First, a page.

Not in total darkness, but they can see better in semi-darkness than we or many other animals can. Cat vision is vastly different to ours, as feline eyesight developed to help these animals – who are considered more nocturnal than us – to hunt at night.
If you look full on at a cat’s head you will see that the eyes are large in comparison with the size of the head. The structure of the eye is also different. The cornea is curved and has a large lens which allows direct light to enter, and the pupils open almost to full circles to take in the maximum amount of available light. There is a reflective layer of the choroid in the retina in the eyes of many animals – known at the Tapetum – and these reflective cells allow for more light bouncing back, so the retina gets around 50% more light. These reflective cells also cause the eyes to shine in the dark, or glow green when taken with flash photography.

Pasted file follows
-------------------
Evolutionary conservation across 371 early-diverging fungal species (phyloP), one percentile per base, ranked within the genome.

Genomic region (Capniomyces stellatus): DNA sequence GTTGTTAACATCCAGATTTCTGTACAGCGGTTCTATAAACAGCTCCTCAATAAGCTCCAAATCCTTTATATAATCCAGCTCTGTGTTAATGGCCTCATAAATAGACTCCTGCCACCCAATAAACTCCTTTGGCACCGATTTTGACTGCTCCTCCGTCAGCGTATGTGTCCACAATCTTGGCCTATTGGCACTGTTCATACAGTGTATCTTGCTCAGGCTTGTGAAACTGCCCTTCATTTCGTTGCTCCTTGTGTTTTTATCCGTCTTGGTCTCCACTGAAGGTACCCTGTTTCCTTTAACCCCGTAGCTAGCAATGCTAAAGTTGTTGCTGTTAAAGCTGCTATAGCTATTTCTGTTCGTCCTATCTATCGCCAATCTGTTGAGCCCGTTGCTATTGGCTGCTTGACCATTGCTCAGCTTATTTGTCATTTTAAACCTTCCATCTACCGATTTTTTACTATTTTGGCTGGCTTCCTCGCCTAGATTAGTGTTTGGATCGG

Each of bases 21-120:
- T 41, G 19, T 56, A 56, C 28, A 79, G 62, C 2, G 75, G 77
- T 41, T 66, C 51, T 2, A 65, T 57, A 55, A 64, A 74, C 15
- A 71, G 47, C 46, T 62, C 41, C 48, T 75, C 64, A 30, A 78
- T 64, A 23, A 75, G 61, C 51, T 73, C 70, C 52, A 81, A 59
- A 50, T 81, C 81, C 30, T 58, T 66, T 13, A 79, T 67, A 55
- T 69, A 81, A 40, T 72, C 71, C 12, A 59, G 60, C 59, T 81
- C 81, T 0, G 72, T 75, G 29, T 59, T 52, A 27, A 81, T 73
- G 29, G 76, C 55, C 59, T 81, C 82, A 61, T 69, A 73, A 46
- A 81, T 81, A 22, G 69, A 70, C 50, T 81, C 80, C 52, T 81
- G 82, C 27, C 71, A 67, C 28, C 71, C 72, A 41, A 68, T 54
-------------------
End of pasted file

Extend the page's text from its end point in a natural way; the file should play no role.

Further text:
Cats have far superior peripheral vision to us and many other animals, being able to turn their heads around 300 degrees. This is almost full circle! The structure of the eye, combined with the superior peripheral vision allows for fast detection of movement. This, coupled with highly nimble and flexible movement, is what makes the cat such a powerful and successful hunter of rodents.
Cats – like bats and moths – are referred to as crepuscular, which means they are more active at night and dawn, that’s why many cats are seen snoozing in daylight hours. Probably to conserve their energy for a night hunt!
Our feline friends have good long-range vision, but close-up their eyesight is poor, being unable to focus on fine detail or indeed rich colour. Although cats do see colour, it is not as vivid as our own visual capability.